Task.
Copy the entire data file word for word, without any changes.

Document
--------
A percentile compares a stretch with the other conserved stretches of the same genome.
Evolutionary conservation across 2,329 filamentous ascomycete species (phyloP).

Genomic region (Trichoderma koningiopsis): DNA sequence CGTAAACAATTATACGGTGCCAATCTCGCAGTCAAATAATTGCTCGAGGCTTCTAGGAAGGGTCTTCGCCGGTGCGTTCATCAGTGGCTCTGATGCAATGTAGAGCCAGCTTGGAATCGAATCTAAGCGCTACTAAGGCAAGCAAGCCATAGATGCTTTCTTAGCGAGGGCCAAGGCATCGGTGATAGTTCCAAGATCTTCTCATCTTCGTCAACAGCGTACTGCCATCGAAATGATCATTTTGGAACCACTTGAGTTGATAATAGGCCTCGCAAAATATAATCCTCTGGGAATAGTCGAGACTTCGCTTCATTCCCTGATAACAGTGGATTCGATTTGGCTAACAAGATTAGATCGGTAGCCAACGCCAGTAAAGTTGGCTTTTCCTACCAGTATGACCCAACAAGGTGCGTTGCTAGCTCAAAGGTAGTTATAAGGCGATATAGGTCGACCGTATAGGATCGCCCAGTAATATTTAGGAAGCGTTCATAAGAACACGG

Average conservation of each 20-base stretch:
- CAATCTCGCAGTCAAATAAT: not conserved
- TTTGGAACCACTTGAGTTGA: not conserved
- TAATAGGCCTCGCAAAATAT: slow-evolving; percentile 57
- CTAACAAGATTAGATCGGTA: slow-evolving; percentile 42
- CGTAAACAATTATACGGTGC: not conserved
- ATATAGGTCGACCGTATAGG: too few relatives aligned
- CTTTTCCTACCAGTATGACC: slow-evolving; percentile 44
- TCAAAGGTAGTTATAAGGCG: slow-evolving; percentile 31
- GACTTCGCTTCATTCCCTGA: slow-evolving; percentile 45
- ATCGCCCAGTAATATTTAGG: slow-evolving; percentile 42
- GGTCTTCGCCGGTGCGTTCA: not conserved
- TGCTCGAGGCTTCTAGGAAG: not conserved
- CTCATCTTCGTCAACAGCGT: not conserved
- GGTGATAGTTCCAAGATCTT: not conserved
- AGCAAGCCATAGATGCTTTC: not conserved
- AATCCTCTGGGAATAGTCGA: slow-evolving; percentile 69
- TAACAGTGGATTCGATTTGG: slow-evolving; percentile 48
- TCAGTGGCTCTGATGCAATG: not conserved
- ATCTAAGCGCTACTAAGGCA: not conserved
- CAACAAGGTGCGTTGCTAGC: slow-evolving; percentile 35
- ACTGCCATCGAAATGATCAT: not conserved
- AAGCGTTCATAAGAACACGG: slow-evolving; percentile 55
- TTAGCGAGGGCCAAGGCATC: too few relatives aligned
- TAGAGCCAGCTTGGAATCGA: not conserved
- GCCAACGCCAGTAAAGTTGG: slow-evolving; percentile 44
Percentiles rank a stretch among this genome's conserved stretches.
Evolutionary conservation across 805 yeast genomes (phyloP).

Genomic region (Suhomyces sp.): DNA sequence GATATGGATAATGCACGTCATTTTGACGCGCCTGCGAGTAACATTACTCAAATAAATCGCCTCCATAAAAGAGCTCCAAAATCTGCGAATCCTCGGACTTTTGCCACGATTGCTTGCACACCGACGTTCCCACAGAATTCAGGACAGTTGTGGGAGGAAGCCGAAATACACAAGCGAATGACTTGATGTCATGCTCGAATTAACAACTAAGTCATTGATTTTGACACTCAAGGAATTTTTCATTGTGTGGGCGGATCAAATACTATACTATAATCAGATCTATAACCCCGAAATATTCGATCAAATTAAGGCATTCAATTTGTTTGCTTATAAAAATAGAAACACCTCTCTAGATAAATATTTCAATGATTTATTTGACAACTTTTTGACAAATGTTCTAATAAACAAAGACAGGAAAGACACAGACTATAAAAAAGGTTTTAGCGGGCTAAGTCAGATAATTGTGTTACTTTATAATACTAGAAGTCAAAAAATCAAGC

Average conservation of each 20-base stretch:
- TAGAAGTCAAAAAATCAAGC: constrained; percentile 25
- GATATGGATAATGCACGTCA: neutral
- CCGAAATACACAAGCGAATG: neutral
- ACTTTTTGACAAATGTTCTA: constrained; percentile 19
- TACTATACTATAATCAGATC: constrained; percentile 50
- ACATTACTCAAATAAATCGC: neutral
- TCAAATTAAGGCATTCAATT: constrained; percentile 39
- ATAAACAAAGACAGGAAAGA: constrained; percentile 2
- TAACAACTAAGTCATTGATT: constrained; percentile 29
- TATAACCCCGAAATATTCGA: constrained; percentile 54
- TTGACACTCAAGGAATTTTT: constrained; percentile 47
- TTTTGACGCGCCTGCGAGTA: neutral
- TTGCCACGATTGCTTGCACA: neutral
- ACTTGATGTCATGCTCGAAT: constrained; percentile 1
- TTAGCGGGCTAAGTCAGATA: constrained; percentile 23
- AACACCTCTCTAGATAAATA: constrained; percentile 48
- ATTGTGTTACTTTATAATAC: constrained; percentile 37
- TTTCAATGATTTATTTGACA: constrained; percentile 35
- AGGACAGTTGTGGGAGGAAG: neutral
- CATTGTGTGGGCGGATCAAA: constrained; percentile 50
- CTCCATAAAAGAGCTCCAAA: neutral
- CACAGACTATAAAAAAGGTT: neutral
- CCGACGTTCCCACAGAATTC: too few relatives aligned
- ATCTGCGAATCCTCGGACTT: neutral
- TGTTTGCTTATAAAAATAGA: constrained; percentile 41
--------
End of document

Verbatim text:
A percentile compares a stretch with the other conserved stretches of the same genome.
Evolutionary conservation across 2,329 filamentous ascomycete species (phyloP).

Genomic region (Trichoderma koningiopsis): DNA sequence CGTAAACAATTATACGGTGCCAATCTCGCAGTCAAATAATTGCTCGAGGCTTCTAGGAAGGGTCTTCGCCGGTGCGTTCATCAGTGGCTCTGATGCAATGTAGAGCCAGCTTGGAATCGAATCTAAGCGCTACTAAGGCAAGCAAGCCATAGATGCTTTCTTAGCGAGGGCCAAGGCATCGGTGATAGTTCCAAGATCTTCTCATCTTCGTCAACAGCGTACTGCCATCGAAATGATCATTTTGGAACCACTTGAGTTGATAATAGGCCTCGCAAAATATAATCCTCTGGGAATAGTCGAGACTTCGCTTCATTCCCTGATAACAGTGGATTCGATTTGGCTAACAAGATTAGATCGGTAGCCAACGCCAGTAAAGTTGGCTTTTCCTACCAGTATGACCCAACAAGGTGCGTTGCTAGCTCAAAGGTAGTTATAAGGCGATATAGGTCGACCGTATAGGATCGCCCAGTAATATTTAGGAAGCGTTCATAAGAACACGG

Average conservation of each 20-base stretch:
- CAATCTCGCAGTCAAATAAT: not conserved
- TTTGGAACCACTTGAGTTGA: not conserved
- TAATAGGCCTCGCAAAATAT: slow-evolving; percentile 57
- CTAACAAGATTAGATCGGTA: slow-evolving; percentile 42
- CGTAAACAATTATACGGTGC: not conserved
- ATATAGGTCGACCGTATAGG: too few relatives aligned
- CTTTTCCTACCAGTATGACC: slow-evolving; percentile 44
- TCAAAGGTAGTTATAAGGCG: slow-evolving; percentile 31
- GACTTCGCTTCATTCCCTGA: slow-evolving; percentile 45
- ATCGCCCAGTAATATTTAGG: slow-evolving; percentile 42
- GGTCTTCGCCGGTGCGTTCA: not conserved
- TGCTCGAGGCTTCTAGGAAG: not conserved
- CTCATCTTCGTCAACAGCGT: not conserved
- GGTGATAGTTCCAAGATCTT: not conserved
- AGCAAGCCATAGATGCTTTC: not conserved
- AATCCTCTGGGAATAGTCGA: slow-evolving; percentile 69
- TAACAGTGGATTCGATTTGG: slow-evolving; percentile 48
- TCAGTGGCTCTGATGCAATG: not conserved
- ATCTAAGCGCTACTAAGGCA: not conserved
- CAACAAGGTGCGTTGCTAGC: slow-evolving; percentile 35
- ACTGCCATCGAAATGATCAT: not conserved
- AAGCGTTCATAAGAACACGG: slow-evolving; percentile 55
- TTAGCGAGGGCCAAGGCATC: too few relatives aligned
- TAGAGCCAGCTTGGAATCGA: not conserved
- GCCAACGCCAGTAAAGTTGG: slow-evolving; percentile 44
Percentiles rank a stretch among this genome's conserved stretches.
Evolutionary conservation across 805 yeast genomes (phyloP).

Genomic region (Suhomyces sp.): DNA sequence GATATGGATAATGCACGTCATTTTGACGCGCCTGCGAGTAACATTACTCAAATAAATCGCCTCCATAAAAGAGCTCCAAAATCTGCGAATCCTCGGACTTTTGCCACGATTGCTTGCACACCGACGTTCCCACAGAATTCAGGACAGTTGTGGGAGGAAGCCGAAATACACAAGCGAATGACTTGATGTCATGCTCGAATTAACAACTAAGTCATTGATTTTGACACTCAAGGAATTTTTCATTGTGTGGGCGGATCAAATACTATACTATAATCAGATCTATAACCCCGAAATATTCGATCAAATTAAGGCATTCAATTTGTTTGCTTATAAAAATAGAAACACCTCTCTAGATAAATATTTCAATGATTTATTTGACAACTTTTTGACAAATGTTCTAATAAACAAAGACAGGAAAGACACAGACTATAAAAAAGGTTTTAGCGGGCTAAGTCAGATAATTGTGTTACTTTATAATACTAGAAGTCAAAAAATCAAGC

Average conservation of each 20-base stretch:
- TAGAAGTCAAAAAATCAAGC: constrained; percentile 25
- GATATGGATAATGCACGTCA: neutral
- CCGAAATACACAAGCGAATG: neutral
- ACTTTTTGACAAATGTTCTA: constrained; percentile 19
- TACTATACTATAATCAGATC: constrained; percentile 50
- ACATTACTCAAATAAATCGC: neutral
- TCAAATTAAGGCATTCAATT: constrained; percentile 39
- ATAAACAAAGACAGGAAAGA: constrained; percentile 2
- TAACAACTAAGTCATTGATT: constrained; percentile 29
- TATAACCCCGAAATATTCGA: constrained; percentile 54
- TTGACACTCAAGGAATTTTT: constrained; percentile 47
- TTTTGACGCGCCTGCGAGTA: neutral
- TTGCCACGATTGCTTGCACA: neutral
- ACTTGATGTCATGCTCGAAT: constrained; percentile 1
- TTAGCGGGCTAAGTCAGATA: constrained; percentile 23
- AACACCTCTCTAGATAAATA: constrained; percentile 48
- ATTGTGTTACTTTATAATAC: constrained; percentile 37
- TTTCAATGATTTATTTGACA: constrained; percentile 35
- AGGACAGTTGTGGGAGGAAG: neutral
- CATTGTGTGGGCGGATCAAA: constrained; percentile 50
- CTCCATAAAAGAGCTCCAAA: neutral
- CACAGACTATAAAAAAGGTT: neutral
- CCGACGTTCCCACAGAATTC: too few relatives aligned
- ATCTGCGAATCCTCGGACTT: neutral
- TGTTTGCTTATAAAAATAGA: constrained; percentile 41